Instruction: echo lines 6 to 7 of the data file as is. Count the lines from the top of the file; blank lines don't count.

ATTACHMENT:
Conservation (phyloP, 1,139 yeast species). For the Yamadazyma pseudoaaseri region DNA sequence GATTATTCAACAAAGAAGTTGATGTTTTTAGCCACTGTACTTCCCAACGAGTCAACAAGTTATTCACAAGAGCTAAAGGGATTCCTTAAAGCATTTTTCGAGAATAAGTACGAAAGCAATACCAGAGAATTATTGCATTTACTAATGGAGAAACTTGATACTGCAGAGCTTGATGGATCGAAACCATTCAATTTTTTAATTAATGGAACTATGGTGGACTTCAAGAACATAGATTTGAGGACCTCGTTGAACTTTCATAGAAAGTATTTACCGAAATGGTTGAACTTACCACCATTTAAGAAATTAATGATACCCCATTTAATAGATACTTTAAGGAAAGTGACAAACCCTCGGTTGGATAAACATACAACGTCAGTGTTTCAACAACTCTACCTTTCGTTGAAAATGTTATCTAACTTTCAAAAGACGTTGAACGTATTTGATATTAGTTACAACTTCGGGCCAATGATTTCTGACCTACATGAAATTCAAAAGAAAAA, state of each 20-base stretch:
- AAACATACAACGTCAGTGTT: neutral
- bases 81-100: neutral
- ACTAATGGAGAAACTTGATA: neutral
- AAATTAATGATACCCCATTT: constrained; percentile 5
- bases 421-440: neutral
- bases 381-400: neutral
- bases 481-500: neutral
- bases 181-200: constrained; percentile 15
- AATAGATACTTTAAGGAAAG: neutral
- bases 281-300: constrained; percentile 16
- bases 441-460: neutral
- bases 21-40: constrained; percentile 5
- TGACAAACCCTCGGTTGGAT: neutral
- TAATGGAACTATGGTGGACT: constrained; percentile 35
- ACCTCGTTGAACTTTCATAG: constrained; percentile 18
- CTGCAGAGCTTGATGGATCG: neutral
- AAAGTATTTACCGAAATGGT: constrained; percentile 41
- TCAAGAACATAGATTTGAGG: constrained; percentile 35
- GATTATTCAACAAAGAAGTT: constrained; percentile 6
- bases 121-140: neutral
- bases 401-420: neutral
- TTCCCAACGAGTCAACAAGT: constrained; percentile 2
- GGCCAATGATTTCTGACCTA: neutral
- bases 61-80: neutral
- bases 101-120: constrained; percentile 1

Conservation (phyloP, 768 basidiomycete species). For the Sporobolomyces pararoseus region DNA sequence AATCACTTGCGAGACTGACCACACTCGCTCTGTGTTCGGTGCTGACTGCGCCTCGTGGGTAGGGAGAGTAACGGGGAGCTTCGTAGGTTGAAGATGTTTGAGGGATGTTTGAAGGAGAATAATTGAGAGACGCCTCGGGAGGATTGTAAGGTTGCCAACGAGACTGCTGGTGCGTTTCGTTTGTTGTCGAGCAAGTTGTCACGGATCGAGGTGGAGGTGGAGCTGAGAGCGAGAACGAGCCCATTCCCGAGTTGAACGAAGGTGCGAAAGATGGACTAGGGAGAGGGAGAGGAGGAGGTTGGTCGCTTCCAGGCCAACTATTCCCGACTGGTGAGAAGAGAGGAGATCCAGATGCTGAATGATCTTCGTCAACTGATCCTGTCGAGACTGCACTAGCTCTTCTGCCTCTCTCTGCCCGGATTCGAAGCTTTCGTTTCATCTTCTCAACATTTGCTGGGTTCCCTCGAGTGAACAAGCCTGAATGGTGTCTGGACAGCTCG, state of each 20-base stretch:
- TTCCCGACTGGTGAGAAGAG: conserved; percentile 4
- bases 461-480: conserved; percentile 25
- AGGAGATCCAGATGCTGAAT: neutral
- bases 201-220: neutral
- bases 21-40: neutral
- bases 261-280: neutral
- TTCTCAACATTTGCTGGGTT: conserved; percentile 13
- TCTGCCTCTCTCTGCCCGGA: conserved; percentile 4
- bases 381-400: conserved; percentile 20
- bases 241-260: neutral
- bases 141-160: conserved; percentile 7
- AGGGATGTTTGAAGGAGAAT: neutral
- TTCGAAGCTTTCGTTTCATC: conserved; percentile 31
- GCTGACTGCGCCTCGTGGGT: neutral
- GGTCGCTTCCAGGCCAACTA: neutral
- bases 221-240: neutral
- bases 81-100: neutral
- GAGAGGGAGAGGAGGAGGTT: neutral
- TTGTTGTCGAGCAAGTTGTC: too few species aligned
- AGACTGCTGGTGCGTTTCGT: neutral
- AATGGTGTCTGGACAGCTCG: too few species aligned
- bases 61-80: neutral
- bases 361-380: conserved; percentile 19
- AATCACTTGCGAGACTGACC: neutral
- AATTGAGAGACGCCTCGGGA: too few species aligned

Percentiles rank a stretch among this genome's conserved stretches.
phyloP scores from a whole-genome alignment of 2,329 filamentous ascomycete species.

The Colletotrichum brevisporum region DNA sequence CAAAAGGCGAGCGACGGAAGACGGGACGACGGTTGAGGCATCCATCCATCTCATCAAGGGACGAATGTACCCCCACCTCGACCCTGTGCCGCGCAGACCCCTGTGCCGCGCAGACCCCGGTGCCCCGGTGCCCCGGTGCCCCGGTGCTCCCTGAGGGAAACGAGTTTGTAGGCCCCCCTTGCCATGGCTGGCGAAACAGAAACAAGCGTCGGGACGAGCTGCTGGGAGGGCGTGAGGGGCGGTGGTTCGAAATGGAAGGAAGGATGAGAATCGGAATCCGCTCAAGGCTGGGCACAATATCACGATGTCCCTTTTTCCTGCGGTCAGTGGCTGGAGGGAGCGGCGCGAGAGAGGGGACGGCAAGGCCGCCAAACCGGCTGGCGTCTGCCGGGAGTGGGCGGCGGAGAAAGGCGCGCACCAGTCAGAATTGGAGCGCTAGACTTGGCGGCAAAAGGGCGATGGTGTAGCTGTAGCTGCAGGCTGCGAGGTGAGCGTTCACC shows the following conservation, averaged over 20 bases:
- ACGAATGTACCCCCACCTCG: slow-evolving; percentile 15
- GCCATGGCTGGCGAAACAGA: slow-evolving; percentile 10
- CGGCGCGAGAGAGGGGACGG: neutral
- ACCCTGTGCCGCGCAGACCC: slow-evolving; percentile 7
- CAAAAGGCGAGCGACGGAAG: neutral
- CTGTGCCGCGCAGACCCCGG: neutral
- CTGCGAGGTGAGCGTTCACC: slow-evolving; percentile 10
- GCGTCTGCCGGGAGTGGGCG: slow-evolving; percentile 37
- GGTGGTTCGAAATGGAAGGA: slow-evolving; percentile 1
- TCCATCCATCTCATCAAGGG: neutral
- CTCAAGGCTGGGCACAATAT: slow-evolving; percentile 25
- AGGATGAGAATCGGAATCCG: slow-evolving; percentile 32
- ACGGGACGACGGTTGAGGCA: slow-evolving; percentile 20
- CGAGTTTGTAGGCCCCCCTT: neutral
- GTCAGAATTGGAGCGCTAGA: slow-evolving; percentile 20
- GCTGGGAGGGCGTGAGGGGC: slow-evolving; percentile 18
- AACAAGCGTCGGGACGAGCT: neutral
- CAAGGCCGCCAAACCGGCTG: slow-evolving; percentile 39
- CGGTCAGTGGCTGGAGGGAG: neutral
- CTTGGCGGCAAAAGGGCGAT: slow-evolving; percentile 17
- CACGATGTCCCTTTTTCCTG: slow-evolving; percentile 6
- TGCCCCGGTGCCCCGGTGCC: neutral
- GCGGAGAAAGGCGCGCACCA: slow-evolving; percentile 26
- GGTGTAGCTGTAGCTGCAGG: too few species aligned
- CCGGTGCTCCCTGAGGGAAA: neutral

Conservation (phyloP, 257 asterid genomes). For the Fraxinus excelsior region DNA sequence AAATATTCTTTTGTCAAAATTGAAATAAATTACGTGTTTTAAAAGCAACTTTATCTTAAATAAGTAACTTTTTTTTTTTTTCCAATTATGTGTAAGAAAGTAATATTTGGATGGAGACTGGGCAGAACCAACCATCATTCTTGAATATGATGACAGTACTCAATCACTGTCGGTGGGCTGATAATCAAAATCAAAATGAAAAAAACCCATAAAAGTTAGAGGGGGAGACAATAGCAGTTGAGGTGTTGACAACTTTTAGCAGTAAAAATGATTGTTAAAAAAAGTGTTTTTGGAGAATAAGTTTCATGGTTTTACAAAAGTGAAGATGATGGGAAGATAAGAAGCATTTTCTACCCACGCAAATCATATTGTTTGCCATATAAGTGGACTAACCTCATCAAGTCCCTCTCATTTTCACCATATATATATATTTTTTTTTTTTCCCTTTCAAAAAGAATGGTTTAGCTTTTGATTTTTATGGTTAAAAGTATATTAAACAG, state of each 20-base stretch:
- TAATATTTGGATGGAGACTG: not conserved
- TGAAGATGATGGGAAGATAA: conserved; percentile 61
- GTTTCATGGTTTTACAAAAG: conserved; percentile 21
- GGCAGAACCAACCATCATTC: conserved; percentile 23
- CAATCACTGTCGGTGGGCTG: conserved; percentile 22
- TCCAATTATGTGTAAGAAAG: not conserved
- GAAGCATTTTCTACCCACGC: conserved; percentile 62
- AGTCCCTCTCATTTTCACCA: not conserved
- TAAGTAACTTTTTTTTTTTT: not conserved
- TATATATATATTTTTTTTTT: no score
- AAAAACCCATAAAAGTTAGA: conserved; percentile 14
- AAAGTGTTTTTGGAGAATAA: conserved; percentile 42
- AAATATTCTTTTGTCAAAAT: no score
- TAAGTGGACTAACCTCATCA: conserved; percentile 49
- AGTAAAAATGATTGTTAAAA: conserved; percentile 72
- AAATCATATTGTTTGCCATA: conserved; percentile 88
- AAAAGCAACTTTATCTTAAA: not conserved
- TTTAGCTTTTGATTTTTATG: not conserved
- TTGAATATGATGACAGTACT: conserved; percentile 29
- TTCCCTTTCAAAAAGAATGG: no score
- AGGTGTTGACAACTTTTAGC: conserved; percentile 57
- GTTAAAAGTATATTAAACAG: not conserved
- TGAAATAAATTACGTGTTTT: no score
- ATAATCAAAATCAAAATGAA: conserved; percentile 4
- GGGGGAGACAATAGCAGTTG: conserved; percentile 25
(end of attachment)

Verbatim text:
- bases 421-440: neutral
- bases 381-400: neutral